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ABSTRACT: Glioblastoma multiforme (GBM) is the most common and lethal primary brain tumor of the central nervous system (CNS). As an attempt to identify drugs for GBM therapeutics, phenotypic assays were used to screen 3000 chemicals from a clinical compound library. GBM subtypes exhibited different capabilities to induce angiogenesis when cultured on Matrigel; proneural cells migrated and formed a tube-like structure without endothelial cells. Among the compounds screened, indatraline, a nonselective monoamine transporter inhibitor, suppressed these morphological changes; it dose dependently inhibited cell spreading, migration, and in vitro/in vivo tube formation. In addition to intracellular calcium concentration, indatraline increased the level of Rho GTPase and its activity. Moreover, indatraline downregulated angiogenesis-related genes such as IGFBP2, PTN, VEGFA, PDGFRA, and VEGFR as well as nestin, a stem cell marker. These findings collectively suggest that the activation of Rho GTPase and the suppression of angiogenesis-related factors mediate the antiangiogenic activity of indatraline in proneural GBM culture.Biochemical and Biophysical Research Communications 12/2013; · 2.41 Impact Factor
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ABSTRACT: Pancreatic ductal adenocarcinoma (PDAC) is associated with a high incidence of hepatic metastases, as well as occasional pulmonary metastases. To delineate the potential role of cancer stem cells (CSCs) in PDAC metastasis, human PDAC cells were injected into the spleen of mice. The characteristics and expression of markers associated with CSC and epithelial-mesenchymal transition (EMT) of metastatic cells that developed in the liver and lung were then compared with parental cells. The metastatic cells were polygonal, and larger than parental cells. Metastatic cells also exhibited decreased proliferation and increased adhesion to extracellular matrices, as well as enhanced migration and invasion in vitro and increased metastatic capacity in vivo. The CSC markers ALDH1A1, ABCG2, and nestin were expressed at high levels in metastatic cells and exhibited changes consistent with EMT (eg, decreased E-cadherin expression). Moreover, metastatic cells readily formed spheres in culture and exhibited an increased side population by flow analysis. Nestin and ABCG2 were also expressed at high levels in metastatic lesions from PDAC patients, and silencing nestin with shRNA in PDAC cells derived from lung metastases resulted in a marked decrease in the capacity of the cells to form spheres and to yield pulmonary or hepatic metastases. Thus, the metastatic potential of human PDAC cells correlates with CSCs and with EMT characteristics and is dependent on nestin expression.American Journal Of Pathology 01/2014; · 4.52 Impact Factor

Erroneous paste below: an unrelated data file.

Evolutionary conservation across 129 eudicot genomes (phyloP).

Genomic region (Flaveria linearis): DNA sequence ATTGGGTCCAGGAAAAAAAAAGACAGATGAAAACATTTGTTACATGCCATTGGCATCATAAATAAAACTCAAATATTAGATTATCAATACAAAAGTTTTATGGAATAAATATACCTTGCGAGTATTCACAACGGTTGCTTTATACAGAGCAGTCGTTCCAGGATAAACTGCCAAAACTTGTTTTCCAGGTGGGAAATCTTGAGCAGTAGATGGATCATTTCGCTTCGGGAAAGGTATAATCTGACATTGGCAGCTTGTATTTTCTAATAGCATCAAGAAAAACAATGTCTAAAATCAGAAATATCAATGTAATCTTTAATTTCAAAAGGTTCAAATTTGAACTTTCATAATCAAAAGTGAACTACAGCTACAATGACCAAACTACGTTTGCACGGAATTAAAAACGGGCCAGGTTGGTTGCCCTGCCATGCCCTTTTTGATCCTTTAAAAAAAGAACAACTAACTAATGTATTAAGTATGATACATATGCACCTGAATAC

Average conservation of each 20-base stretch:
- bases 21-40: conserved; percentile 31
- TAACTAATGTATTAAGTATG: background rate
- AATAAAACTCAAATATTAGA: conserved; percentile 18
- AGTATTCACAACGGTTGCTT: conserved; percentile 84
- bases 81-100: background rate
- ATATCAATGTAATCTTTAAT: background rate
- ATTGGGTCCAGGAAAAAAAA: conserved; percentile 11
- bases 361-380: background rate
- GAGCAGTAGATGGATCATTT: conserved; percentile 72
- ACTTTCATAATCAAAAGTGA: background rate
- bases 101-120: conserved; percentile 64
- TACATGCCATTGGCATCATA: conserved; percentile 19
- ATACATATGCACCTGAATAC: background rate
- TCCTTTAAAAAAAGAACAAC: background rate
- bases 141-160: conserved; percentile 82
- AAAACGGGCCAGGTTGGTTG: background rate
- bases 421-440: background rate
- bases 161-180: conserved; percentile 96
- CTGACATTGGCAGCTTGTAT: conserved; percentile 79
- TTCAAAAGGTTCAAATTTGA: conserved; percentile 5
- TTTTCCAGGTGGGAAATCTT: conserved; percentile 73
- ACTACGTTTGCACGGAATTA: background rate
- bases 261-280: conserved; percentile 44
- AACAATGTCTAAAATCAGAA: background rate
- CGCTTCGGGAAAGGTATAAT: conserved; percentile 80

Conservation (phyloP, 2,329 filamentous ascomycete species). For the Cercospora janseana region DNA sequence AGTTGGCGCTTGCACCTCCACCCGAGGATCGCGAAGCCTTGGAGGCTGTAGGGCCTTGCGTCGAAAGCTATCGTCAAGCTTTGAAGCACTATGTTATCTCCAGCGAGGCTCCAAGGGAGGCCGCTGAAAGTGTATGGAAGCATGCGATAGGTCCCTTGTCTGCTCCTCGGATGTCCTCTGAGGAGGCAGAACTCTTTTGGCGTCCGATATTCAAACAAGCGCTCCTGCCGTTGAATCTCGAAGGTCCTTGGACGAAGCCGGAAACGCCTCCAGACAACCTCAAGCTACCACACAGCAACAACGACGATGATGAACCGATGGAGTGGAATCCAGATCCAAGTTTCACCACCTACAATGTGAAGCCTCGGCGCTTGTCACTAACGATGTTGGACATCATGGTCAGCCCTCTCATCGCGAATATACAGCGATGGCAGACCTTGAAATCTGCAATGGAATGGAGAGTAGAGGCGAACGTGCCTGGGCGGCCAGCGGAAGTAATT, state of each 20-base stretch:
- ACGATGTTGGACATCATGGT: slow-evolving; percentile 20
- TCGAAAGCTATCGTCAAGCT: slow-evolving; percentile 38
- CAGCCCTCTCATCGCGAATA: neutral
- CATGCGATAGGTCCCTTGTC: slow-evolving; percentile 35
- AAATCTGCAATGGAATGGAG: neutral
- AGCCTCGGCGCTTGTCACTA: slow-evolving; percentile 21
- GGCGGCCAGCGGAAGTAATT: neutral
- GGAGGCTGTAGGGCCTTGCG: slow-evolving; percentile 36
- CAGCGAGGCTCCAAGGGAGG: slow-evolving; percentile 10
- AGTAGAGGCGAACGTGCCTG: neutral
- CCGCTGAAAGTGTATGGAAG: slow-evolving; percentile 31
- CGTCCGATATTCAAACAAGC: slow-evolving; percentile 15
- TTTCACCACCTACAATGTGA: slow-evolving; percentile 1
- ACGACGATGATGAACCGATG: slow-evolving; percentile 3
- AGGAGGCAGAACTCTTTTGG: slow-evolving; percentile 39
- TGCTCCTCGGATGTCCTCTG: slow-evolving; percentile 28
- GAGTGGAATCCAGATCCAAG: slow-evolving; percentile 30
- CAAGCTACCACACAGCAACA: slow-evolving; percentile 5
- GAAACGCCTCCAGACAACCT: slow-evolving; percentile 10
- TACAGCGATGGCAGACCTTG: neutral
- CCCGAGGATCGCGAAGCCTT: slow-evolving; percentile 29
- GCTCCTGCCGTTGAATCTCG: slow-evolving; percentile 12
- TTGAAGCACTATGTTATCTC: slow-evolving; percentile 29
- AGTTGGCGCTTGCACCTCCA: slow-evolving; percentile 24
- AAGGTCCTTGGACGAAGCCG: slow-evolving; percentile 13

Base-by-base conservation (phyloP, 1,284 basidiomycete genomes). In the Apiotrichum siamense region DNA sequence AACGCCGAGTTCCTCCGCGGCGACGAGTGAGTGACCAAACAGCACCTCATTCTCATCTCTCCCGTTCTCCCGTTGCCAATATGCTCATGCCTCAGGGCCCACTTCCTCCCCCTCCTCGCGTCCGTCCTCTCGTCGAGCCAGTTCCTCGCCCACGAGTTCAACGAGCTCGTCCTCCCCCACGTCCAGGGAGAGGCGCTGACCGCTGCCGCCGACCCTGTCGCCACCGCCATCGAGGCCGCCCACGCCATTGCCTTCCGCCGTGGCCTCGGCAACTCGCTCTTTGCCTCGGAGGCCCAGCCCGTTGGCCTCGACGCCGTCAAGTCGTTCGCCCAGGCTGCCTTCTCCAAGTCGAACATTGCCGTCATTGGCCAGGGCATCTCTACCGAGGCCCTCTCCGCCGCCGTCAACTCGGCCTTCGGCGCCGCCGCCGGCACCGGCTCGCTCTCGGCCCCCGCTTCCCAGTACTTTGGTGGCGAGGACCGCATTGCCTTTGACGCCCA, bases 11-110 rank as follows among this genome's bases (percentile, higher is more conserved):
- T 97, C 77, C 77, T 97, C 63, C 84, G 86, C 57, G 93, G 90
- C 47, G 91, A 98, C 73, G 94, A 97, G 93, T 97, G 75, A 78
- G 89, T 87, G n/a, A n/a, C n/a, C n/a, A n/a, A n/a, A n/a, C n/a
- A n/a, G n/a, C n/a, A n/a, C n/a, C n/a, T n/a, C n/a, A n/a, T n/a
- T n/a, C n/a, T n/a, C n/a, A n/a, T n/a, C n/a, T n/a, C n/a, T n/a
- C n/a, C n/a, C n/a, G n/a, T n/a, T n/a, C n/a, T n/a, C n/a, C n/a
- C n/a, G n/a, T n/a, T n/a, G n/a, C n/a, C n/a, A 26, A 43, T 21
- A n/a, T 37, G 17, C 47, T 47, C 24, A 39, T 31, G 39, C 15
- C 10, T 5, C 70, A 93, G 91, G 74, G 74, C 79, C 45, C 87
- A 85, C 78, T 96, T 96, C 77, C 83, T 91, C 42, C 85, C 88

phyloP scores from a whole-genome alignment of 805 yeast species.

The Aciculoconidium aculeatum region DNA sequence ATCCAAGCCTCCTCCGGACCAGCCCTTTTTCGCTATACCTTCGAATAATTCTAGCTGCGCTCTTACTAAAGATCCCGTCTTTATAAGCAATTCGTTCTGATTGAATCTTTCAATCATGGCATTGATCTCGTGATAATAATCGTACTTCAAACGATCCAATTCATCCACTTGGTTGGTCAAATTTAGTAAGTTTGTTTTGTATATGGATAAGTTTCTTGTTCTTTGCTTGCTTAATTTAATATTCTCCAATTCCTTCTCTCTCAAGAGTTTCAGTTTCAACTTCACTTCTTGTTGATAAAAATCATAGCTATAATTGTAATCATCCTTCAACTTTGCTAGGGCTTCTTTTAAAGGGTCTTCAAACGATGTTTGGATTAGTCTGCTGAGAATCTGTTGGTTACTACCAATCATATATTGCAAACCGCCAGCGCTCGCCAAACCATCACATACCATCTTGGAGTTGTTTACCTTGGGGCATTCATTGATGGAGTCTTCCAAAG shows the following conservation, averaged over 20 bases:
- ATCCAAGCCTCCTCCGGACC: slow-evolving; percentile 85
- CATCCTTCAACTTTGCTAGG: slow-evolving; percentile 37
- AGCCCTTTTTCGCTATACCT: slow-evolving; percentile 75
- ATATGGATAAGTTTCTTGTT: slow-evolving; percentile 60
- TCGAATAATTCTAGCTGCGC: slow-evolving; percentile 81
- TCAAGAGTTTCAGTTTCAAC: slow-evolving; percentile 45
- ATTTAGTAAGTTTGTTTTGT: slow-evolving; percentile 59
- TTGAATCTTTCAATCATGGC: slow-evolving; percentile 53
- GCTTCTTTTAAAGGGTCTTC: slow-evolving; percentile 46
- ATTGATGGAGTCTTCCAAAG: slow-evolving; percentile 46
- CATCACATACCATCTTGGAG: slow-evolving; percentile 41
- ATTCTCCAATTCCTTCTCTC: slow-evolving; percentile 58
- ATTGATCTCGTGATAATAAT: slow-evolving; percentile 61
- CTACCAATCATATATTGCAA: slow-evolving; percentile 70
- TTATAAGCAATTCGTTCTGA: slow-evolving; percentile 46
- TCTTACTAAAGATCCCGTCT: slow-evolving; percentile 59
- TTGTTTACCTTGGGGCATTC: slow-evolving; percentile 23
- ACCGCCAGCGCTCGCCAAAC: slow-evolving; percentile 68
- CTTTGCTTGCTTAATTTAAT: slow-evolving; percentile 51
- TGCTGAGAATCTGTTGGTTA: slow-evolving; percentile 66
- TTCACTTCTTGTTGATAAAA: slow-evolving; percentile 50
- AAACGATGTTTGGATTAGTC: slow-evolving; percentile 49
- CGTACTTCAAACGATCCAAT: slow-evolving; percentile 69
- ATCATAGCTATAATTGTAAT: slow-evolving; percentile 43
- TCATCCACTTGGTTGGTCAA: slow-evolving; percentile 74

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ABSTRACT: Glioblastomas are the most lethal primary brain tumor that frequently relapse or progress as focal masses after radiation, suggesting that a fraction of tumor cells are responsible for the tumor regrowth. The identification of a brain tumor cell subpopulation with potent tumorigenic activity supports the cancer stem cell hypothesis in solid tumors. The goal of this study is to determine a methodology for the establishment of primary human glioblastoma cell lines. Our aim is achieved by taking the following approaches: (i) the establishment of primary glioblastoma cell culture; (ii) isolation of neurospheres derived from glioblastoma primary cultures; (iii) selection of CD133 cells from neurospheres, (iv) formation of subspheres in the CD133-positive population, (v) study of the expression level of GFAP, CD133, Nestin, Nanog, CD34, Sox2, CD44, and CD90 markers on tumor subspheres. Hence, we described a successful method for isolation of CD133-positive cell population and establishment of glioblastoma neurospheres from this primary culture, which are more robust than the ones derived straight from the tumor. Pointed out that the neurospheres derived from glioblastoma primary culture showed 29% more cells expressing CD133 then the ones straight tumor-derived, denoting a higher concentration of CD133-positive cells in the neurospheres derived from glioblastoma primary culture. These CD133-positive fractions were able to further generate subspheres. The subspheres derived from glioblastoma primary culture presented a well-defined morphology while the ones derived from the fresh tumor were sparce and less robust. And the negative fraction of CD133 cells was unable to generate subspheres. The tumor subspheres expressed GFAP, CD133, Nestin, Nanog, CD44, and CD90. Also, the present study describes an optimization of neurospheres/subspheres isolation from glioblastoma primary culture by selection of CD133-positive adherent stem cell.Frontiers in Neurology 01/2014; 4:214.